9. The credits do list who did the filming and (in some cases) when the dances were filmed. For instance, the documentary features beautifully filmed footage of staged-for-the-camera performances of "The Moor's Pavane" and "Missa Brevis" from (I think) 1965. "The Moor's Pavane" is especially interesting because it reunites the "classic" cast (Limon, Hoving, Koner, Jones) ten years after they were filmed in the performance of the same work that appears on the Three Modern Dance Classics DVD. The credits state that this was a public broadcasting production of some sort. I would have to go back and reread the credits but I think every attempt was made to notate the source material. Postscript: I checked the credits and the footage of "The Moor's Pavane" and "Missa Brevis" is from Festival of the Arts: The Dance Theatre of Jose Limon (1965). Jack Dubin directed and Thirteen/WNET provided the footage.
  10. I had the opportunity to purchase the Jose Limon documentary Limon: A Life Beyond Words on DVD recently and I would heartily recommend it. The DVD was pricey ($55) but worth it for the many filmed performance excerpts it contains. If you are a Limon fan, you will enjoy the footage from the different periods of the Limon Dance Company. The documentary itself moves along at a brisk pace (about 70 minutes) and includes interviews with just about everyone you would want to hear from (i.e. Betty Jones, Pauline Koner, Lucas Hoving, etc.) Nothing too much new is said although there are brief but interesting discussions of Limon's departure from the Doris Humphrey/Charles Weidman company in the early-'40s and his belief that he had nothing in common with the postmodern dance of the early-60s. I ordered my copy through a link I was sent in an e-mail from the Limon company. I am assuming you can order directly from the company or the Limon Institute but I am not positive about that.
  11. It looks like my local public television station won't be broadcasting the Limon special. For anyone in the Florida area, the Limon company will be making the following appearances in January: Jan. 14-15 - Art and Culture Center, Hollywood, FL Jan. 18-19 - Tennessee Williams Fine Arts Center, Key West, FL Jan. 21-22 - Duncan Theater, Lake Worth, FL Jan. 23 - King Center for the Performing Arts, Melbourne, FL Jan. 25 - Branscomb Auditorium, Lakeland, FL And I'm STILL puzzled by the absence of any Humphrey pieces during the Joyce season!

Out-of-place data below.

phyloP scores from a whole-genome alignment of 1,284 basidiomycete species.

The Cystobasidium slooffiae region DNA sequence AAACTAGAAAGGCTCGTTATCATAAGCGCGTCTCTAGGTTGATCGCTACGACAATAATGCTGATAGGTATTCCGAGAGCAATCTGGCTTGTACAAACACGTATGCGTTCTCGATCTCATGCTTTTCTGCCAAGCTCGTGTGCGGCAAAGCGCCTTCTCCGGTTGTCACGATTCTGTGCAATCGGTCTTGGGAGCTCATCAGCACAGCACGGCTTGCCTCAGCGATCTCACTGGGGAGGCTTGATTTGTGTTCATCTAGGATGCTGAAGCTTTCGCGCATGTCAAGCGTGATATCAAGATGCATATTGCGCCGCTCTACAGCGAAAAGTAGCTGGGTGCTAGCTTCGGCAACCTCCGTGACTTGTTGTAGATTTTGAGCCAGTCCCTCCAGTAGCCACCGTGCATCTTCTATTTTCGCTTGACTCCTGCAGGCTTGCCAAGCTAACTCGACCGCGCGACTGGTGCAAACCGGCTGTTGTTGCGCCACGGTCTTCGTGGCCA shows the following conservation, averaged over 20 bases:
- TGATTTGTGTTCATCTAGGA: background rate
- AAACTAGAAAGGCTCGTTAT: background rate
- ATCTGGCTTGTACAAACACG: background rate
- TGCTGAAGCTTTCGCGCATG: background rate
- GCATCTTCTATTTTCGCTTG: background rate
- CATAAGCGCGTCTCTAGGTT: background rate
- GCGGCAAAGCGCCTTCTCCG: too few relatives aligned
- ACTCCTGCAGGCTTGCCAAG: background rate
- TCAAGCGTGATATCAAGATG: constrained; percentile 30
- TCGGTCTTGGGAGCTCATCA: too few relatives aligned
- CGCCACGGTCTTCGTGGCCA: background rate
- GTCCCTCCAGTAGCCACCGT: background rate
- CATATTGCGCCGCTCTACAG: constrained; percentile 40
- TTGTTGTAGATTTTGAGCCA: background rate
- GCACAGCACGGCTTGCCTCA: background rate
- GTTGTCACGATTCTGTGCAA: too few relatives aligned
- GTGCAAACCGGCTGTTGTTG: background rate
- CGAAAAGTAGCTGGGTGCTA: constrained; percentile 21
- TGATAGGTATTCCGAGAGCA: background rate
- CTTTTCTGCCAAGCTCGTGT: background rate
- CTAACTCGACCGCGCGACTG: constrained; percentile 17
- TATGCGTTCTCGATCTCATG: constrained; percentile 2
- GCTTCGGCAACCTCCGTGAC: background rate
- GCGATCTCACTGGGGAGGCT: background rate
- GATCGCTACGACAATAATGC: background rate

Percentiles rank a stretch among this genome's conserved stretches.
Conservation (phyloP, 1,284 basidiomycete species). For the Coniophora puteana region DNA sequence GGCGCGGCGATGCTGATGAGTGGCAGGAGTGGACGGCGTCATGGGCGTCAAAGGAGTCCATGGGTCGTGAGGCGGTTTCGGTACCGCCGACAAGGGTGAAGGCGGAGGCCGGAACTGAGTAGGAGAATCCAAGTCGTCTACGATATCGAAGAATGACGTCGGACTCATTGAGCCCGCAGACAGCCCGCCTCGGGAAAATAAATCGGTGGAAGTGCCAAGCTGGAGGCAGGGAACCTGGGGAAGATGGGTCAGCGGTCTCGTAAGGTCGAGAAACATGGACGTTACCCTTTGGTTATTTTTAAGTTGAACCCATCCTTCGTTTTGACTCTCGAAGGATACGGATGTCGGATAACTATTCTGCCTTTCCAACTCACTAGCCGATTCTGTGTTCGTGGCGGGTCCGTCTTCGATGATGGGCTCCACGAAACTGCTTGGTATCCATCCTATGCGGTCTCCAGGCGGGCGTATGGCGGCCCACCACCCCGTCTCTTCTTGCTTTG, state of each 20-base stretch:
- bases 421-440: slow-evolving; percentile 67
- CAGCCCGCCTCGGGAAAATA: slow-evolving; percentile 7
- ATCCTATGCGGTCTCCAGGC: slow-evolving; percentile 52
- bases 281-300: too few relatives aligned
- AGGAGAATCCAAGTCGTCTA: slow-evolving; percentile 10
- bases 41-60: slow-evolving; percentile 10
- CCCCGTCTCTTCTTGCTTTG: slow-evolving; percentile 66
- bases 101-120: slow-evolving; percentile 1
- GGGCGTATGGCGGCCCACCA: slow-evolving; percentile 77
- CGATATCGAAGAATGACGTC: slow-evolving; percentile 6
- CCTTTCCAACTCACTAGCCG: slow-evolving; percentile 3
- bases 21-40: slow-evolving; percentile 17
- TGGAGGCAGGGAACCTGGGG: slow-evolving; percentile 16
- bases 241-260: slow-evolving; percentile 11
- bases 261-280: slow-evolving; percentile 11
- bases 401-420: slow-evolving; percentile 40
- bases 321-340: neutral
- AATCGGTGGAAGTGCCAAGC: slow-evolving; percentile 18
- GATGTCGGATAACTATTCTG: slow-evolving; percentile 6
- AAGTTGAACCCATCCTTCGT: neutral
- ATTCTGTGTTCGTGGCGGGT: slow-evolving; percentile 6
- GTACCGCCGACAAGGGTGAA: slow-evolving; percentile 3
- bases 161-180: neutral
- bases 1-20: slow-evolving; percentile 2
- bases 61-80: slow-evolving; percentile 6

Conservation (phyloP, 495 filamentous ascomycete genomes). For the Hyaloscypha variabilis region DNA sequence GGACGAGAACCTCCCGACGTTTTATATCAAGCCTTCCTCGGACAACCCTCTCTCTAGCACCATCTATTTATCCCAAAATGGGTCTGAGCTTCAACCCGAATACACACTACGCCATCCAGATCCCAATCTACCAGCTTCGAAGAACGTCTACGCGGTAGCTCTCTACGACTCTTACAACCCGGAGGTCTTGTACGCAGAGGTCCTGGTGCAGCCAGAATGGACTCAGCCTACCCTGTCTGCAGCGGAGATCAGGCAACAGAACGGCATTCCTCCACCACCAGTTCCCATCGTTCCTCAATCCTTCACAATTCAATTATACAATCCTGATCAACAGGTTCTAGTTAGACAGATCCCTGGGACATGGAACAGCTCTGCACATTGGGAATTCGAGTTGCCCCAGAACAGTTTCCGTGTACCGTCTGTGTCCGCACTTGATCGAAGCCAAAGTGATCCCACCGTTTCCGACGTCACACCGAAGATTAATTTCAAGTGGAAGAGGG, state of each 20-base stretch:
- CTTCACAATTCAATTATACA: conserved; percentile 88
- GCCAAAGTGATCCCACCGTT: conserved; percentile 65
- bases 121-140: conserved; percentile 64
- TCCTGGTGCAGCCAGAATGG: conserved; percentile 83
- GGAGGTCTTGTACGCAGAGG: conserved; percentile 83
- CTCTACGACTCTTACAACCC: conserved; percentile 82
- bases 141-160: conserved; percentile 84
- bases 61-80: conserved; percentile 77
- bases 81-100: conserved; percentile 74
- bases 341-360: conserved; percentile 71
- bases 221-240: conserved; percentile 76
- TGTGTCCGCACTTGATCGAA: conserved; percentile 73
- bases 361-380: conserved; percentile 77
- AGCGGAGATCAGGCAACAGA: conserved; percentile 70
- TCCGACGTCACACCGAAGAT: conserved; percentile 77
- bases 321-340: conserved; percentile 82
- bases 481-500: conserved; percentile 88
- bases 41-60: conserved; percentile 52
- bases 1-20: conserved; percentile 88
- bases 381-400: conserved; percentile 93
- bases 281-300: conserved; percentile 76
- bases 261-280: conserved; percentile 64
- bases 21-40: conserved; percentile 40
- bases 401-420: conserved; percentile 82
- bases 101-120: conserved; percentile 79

12. Here are the two programs from the Limon Dance Company's upcoming season (September 21-October 3) at The Joyce: Program A: The Unsung (Limon) Extreme Beauty (Susanne Linke) (world premiere) Concerto Six Twenty-Two (Lar Lubovitch) (company premiere) Program B: Evening Song (Jiri Kylian) Chaconne (Limon) Angelitos Negros (Donald McKayle) (company premiere) Phantasy Quintet (Adam Hougland) Psalm (Limon) While I admire how they've morphed into a true modern dance repertory company, I guess I'm puzzled at the absence of anything by Doris Humphrey. (And it looks like they're giving "The Moor's Pavane" a rest as well.)
  13. Per sandik's point, Deborah Jowitt wrote about the "survival after death" experience in the New York Times in 1998. Here's the relevant quote as it pertains to the Limon Dance Company: These companies might well take heart from the example of the Jose Limon Dance Company: hanging in there can pay off. Twenty-six years after the death of its founder, the company is healthier than it was during the latter part of his life, in good part because of smart decisions by Ms. Maxwell, a strong staff that includes Mark Jones, executive director; Norton Owen, the institute director, and Donald McKayle, artistic mentor and resident choreographer, plus a collegial atmosphere. After paying off a deficit that Mr. Jones refers to as "horrific," the company has operated in the black for five years. Recently, prestigious grants have come its way. Presenters who believed (correctly) that post-modernism had passed Limon by and (incorrectly) that the repertory must be old-fashioned are coming around. The company has bookings through 2001. The 1997-98 season gives the dancers 37 weeks of work.
  14. Based on what I saw at Kaatsbaan, I would have to say that the Limon Company is a success story in terms of preserving its Limon repertory (and the Humphrey/Limon technique more generally.) It's a pity the company doesn't get more credit/mention in the dance press for their achievement. I would prefer reading about a heritage company that has maintained its artistic inheritance at a very high level to reading endless, repetitive attacks on companies that (allegedly) haven't (i.e. NYCB and the Balanchine repertory.) I suppose the relative absence of press scrutiny may work to the company's advantage in that they can go about their business without getting emeshed in the kind of debates that have engulfed other companies.